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Home-Based, Parent-Implemented Intervention for Underserved Families in Taiwan

  • Li-Ching LeeEmail author
  • Aubyn C. Stahmer
  • Chin-Chin Wu
  • Peng-Chou Tsai
  • Chung-Hsin Chiang
Chapter
Part of the Autism and Child Psychopathology Series book series (ACPS)

Abstract

The prognosis and outcomes of autism spectrum disorder (ASD) are highly influenced by social and family contexts, cultural history, public policies, available programs, environment, and opportunities. Families who live in under-resourced environments face more than their share of stress and obstacles. Social determinants that prevent families affected by ASD from accessing needed interventions may have a detrimental impact on child and family outcomes. Addressing these issues is particularly critical for vulnerable families who are SES disadvantaged. In this chapter, we describe general understanding and cultural interpretation of ASD in disadvantaged families in Taiwan. We also summarize ASD-related services in the Taiwanese health-care and education systems available to families of children with ASD, as well as common barriers to ASD diagnosis and ASD services. Furthermore, we discuss the challenges and opportunities for adapting individualized parent-implemented intervention for the underserved and SES-disadvantaged families who are affected by ASD. Lastly, we suggest feasible strategies for successful adaptation and adoption of parent-implemented intervention for these families.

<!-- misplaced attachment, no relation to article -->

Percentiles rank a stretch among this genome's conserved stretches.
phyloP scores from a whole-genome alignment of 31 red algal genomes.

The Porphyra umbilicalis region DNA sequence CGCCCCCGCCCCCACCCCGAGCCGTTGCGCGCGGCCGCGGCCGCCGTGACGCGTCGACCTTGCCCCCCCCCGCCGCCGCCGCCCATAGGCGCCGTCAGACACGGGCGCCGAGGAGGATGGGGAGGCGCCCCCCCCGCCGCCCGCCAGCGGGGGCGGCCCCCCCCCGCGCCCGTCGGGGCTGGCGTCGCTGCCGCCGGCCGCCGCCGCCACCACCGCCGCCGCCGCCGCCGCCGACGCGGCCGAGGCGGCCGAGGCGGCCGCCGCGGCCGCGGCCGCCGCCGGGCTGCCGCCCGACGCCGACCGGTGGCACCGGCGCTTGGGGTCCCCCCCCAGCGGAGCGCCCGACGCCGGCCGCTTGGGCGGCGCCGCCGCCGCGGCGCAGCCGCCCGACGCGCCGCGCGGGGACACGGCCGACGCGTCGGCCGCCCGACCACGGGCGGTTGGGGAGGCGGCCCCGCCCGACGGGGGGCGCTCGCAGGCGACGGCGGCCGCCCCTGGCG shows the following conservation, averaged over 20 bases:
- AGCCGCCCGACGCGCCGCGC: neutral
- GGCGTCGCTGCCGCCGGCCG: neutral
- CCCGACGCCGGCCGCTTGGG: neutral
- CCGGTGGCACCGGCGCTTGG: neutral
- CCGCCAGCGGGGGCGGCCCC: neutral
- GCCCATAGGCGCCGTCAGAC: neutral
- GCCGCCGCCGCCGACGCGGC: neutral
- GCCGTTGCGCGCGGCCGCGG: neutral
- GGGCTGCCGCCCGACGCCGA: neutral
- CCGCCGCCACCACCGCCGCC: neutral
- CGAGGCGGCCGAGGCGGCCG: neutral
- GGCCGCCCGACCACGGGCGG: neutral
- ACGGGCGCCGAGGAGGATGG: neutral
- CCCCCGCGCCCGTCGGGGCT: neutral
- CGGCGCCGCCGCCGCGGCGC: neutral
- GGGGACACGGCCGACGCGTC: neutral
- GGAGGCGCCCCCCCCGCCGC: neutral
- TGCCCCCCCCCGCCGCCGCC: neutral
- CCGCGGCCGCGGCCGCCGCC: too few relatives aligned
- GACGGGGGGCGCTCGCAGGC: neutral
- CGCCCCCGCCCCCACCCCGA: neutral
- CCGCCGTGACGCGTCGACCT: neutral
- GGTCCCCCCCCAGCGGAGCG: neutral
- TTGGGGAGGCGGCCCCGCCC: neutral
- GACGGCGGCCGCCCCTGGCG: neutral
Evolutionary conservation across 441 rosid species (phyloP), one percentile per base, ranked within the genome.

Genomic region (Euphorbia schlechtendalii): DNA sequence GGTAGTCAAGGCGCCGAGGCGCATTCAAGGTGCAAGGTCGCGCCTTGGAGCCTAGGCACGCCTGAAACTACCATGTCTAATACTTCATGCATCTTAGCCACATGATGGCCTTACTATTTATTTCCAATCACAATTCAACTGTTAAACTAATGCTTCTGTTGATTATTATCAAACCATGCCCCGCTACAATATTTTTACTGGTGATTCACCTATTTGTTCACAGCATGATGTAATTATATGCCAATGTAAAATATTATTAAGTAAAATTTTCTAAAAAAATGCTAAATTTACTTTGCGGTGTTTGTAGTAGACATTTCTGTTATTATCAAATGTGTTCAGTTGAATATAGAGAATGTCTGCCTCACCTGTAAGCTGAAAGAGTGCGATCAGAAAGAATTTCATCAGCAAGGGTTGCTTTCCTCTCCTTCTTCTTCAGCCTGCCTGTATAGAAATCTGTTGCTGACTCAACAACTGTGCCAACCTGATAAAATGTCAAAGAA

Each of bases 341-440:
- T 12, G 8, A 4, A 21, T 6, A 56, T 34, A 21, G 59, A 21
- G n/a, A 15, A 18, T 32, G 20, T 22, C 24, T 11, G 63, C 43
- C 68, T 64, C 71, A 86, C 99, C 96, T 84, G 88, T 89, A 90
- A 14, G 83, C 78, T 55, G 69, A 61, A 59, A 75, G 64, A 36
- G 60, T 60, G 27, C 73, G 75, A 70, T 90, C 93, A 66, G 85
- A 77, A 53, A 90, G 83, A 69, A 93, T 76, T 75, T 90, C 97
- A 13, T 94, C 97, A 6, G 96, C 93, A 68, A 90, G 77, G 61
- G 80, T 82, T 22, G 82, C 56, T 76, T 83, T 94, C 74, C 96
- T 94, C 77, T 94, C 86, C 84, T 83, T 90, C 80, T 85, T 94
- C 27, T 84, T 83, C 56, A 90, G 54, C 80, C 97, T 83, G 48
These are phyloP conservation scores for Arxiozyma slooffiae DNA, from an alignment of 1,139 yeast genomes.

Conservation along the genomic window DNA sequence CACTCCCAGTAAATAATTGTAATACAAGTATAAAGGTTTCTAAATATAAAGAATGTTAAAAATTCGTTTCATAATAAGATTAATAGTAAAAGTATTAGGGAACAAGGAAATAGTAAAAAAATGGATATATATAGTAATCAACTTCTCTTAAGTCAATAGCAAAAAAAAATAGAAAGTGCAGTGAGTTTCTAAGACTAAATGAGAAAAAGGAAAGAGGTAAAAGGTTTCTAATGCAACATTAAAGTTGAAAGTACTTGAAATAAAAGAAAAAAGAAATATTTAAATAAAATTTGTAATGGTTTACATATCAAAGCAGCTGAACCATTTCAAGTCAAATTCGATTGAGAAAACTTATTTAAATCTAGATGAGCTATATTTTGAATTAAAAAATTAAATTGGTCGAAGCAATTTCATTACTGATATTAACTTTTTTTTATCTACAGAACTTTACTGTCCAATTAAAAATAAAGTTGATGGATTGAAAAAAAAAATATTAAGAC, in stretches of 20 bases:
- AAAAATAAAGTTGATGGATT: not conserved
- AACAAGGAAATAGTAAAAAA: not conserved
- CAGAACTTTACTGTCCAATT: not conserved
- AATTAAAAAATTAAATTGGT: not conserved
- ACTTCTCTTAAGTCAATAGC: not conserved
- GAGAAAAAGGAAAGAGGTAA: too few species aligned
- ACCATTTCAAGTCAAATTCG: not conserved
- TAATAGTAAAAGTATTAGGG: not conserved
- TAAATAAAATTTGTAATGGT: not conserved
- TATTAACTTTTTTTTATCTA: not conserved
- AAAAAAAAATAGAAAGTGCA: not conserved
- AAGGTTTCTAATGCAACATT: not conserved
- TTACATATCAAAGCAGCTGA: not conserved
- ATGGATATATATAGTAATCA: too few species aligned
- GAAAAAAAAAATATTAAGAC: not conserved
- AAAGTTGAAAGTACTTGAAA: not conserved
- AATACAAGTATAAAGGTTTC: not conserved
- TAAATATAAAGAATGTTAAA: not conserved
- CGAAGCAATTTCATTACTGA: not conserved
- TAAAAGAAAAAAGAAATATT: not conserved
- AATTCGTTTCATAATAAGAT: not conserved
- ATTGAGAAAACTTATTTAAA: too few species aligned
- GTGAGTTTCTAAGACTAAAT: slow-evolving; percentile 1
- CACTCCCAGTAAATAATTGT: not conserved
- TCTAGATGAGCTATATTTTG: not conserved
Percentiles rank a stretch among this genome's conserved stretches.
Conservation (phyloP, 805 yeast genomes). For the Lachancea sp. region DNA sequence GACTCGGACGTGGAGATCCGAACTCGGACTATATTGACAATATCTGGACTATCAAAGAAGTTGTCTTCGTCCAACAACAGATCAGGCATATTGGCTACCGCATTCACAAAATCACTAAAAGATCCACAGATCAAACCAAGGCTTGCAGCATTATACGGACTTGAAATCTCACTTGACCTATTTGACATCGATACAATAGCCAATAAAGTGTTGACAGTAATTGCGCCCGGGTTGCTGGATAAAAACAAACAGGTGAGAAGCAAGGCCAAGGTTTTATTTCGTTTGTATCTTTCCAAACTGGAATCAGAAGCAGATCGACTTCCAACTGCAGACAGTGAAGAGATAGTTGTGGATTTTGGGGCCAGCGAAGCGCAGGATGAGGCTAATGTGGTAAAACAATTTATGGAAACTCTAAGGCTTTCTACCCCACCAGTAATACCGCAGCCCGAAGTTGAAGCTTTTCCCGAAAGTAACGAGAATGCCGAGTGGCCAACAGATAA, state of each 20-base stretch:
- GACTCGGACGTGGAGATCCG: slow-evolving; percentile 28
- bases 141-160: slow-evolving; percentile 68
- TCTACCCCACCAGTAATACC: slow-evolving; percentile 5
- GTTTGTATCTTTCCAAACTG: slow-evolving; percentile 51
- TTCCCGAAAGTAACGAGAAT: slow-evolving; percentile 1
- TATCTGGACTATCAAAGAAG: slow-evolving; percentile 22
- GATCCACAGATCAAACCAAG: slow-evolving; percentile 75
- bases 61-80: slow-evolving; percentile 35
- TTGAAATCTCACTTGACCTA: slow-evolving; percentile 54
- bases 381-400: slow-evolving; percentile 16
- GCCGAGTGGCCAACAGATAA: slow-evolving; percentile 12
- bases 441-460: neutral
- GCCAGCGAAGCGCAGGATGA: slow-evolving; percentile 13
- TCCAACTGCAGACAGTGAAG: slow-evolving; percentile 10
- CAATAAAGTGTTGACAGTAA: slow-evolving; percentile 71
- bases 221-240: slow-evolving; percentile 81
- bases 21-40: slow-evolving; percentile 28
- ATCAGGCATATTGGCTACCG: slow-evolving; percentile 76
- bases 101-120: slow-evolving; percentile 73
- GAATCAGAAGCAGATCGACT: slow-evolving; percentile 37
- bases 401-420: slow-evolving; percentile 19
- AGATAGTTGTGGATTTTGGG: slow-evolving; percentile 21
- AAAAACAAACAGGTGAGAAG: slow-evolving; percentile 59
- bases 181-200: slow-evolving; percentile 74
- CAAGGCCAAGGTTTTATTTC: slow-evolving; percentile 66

Keywords

Autism Global autism Intervention Disadvantaged families Underserved population Cultural adaptation International settings 

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Copyright information

© Springer International Publishing AG, part of Springer Nature 2018

Authors and Affiliations

  • Li-Ching Lee
    • 1
    Email author
  • Aubyn C. Stahmer
    • 2
  • Chin-Chin Wu
    • 3
  • Peng-Chou Tsai
    • 4
  • Chung-Hsin Chiang
    • 5
  1. 1.Departments of Epidemiology and Mental HealthWendy Klag Center for Autism and Developmental Disabilities, Bloomberg School of Public Health, Johns Hopkins UniversityBaltimoreUSA
  2. 2.Department of Psychiatry and Behavioral SciencesUC Davis MIND Institute, UC Davis Medical Center, Child and Adolescent Services Research CenterSacramentoUSA
  3. 3.Department of PsychologyKaohsiung Medical UniversityKaohsiungTaiwan
  4. 4.Department of EpidemiologyBloomberg School of Public Health, Johns Hopkins UniversityBaltimoreUSA
  5. 5.Department of Psychology and Research Center for Mind, Brain, and LearningNational Chengchi UniversityTaipeiTaiwan

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